A new way for blind mice to see

Prosthetic retina turns neural codes into clearer images than older methods can produce

SAN DIEGO — A new type of prosthetic eye may someday allow blind people to seamlessly see the broad sweep of an ocean or the dimples in a baby’s face. The approach, presented November 13 at the Society for Neuroscience’s annual meeting, may benefit the estimated 25 million people worldwide who have lost sight due to retinal diseases.

PEEK-A-BOO A new retinal prosthetic creates an image (middle) that more accurately reconstructs a baby’s face (left) than the standard approach (right). S. Nirenberg

“This is a spectacular example of what we all hoped to be able to do,” said Jonathan Victor, a computational systems neuroscientist who was not involved in the new work. “It’s a solution to an abstract problem” that could be useful in many kinds of systems.

Sheila Nirenberg and Chethan Pandarinath, both of Weill Medical College of Cornell University in New York City, tested their new retinal prosthetic in blind mice and found that it allowed the mice to see a baby’s face.

Current prosthetics are limited to reproducing simple features, such as bright spots or edges, but miss much of a scene. Many scientists are intent on boosting the retinal prosthetics’ power, so that the message from the artificial eye to the brain is stronger. But Nirenberg’s work suggests that a second, underappreciated area is also important: the pattern of cell activity in the retina, something she called “a big problem lurking in the background.”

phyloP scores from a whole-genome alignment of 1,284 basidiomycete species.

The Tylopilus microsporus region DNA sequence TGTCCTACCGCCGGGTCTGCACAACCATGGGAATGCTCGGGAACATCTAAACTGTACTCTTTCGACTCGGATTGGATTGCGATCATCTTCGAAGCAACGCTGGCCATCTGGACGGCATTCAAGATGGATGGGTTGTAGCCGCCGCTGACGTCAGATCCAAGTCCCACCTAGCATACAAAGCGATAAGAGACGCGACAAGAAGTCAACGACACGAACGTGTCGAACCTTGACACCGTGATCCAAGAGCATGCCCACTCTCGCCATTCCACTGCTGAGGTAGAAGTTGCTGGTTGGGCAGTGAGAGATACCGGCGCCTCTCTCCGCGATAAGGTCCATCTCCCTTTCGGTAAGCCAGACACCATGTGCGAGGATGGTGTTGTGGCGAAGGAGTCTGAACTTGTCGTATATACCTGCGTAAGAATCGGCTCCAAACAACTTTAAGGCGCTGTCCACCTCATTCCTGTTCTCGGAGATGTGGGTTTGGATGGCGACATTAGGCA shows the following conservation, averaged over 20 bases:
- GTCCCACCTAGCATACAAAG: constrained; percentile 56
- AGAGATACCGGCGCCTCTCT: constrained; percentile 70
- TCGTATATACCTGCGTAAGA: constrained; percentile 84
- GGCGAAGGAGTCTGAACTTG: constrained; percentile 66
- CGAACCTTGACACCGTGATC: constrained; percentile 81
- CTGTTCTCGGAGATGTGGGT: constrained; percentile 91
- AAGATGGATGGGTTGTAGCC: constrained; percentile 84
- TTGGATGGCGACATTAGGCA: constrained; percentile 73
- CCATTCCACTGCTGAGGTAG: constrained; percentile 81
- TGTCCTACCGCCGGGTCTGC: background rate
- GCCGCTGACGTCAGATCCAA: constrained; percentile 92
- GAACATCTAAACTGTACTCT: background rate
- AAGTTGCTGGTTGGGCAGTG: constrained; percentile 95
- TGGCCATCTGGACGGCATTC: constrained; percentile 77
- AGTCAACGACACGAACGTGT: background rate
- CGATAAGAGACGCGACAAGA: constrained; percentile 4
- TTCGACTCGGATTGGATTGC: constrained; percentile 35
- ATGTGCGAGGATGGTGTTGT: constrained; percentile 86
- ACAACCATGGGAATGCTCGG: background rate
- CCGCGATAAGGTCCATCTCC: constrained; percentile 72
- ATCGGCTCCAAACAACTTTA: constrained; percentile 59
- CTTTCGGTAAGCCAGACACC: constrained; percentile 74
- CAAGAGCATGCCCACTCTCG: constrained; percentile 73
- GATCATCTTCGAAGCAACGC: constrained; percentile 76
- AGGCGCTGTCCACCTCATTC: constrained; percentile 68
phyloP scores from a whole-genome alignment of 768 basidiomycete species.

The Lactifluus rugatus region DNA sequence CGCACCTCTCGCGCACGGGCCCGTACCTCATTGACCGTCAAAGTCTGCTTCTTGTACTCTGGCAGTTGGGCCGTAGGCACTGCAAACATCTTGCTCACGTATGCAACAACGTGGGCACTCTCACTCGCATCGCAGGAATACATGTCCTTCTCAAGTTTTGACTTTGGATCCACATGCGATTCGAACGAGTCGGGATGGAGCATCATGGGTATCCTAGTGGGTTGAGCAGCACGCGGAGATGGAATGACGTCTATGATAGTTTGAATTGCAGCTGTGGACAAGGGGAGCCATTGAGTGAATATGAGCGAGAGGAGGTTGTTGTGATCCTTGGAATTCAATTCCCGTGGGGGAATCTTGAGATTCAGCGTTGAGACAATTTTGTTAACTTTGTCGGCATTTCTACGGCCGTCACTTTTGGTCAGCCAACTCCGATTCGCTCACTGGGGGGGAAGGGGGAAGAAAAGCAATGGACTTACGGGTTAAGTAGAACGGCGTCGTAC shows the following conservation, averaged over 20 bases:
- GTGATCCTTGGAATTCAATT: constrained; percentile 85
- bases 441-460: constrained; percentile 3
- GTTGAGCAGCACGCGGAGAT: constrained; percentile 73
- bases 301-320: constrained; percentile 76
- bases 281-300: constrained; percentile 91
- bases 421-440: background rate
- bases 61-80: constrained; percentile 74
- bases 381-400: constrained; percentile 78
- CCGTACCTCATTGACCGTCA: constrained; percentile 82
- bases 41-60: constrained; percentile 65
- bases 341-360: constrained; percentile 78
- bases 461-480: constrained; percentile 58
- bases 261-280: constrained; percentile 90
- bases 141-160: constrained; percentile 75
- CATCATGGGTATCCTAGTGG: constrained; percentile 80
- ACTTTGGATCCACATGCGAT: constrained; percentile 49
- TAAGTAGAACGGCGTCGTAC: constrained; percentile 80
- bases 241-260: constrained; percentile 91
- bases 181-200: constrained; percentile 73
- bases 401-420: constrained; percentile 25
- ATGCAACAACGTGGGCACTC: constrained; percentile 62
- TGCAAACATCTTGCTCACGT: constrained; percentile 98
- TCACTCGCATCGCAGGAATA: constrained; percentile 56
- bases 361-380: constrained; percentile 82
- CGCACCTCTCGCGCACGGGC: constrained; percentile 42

Normally, cells that respond to light, called photoreceptors, pick up signals and transfer that information to ganglion cells. These cells then create a complex code for each visual signal that goes into the brain, where the scene is reconstructed. Spotting a dog creates a particular code, for example, different from the code for a teacup or a baby’s face. When a retina is degenerated, these photoreceptor cells die and there is no message to send.

Nirenberg’s new system mimics the complex behavior of the frontline photoreceptor cells, creating a more natural artificial message for the ganglion cells to interpret. Other prosthetics produce simpler, less recognizable codes, Nirenberg said. These simplified patterns aren’t what the brain is used to receiving, so while they can reproduce simple features, they can’t reproduce natural scenes. Because the new prosthetic speaks the language that the ganglion cells are accustomed to, the ganglion output — and the image — is more accurate.

“If you want to really restore normal vision, you have to know the retina’s code,” Nirenberg said. “Once you have that, the door is open to the possibility of restoring normal vision.”

To test their prosthetic system, the team decoded the output of the ganglion cells by measuring cellular activity when an image of a baby’s face was presented to the retinas of blind mice. Patterns measured from the mice with the new prosthetic reproduced a baby’s face in much finer detail than the standard method did. Instead of the standard method’s highly pixilated, blurry version of the face, the new prosthetic captured a smooth, clear view of the baby’s quizzical expression. “Not only can you tell it’s a baby’s face, you can tell it’s this baby’s face,” Nirenberg said.

The researchers are currently testing the prosthetic on primates and plan eventually to provide the technology to human patients. That would probably require gene therapy.

“Obviously it’s not in humans yet,” said Victor, also of Weill Medical College. “Everyone else is working on putting the signal into humans, and now they have the signal to put in. It’s extremely exciting.”

Laura Sanders is the neuroscience writer. She holds a Ph.D. in molecular biology from the University of Southern California.

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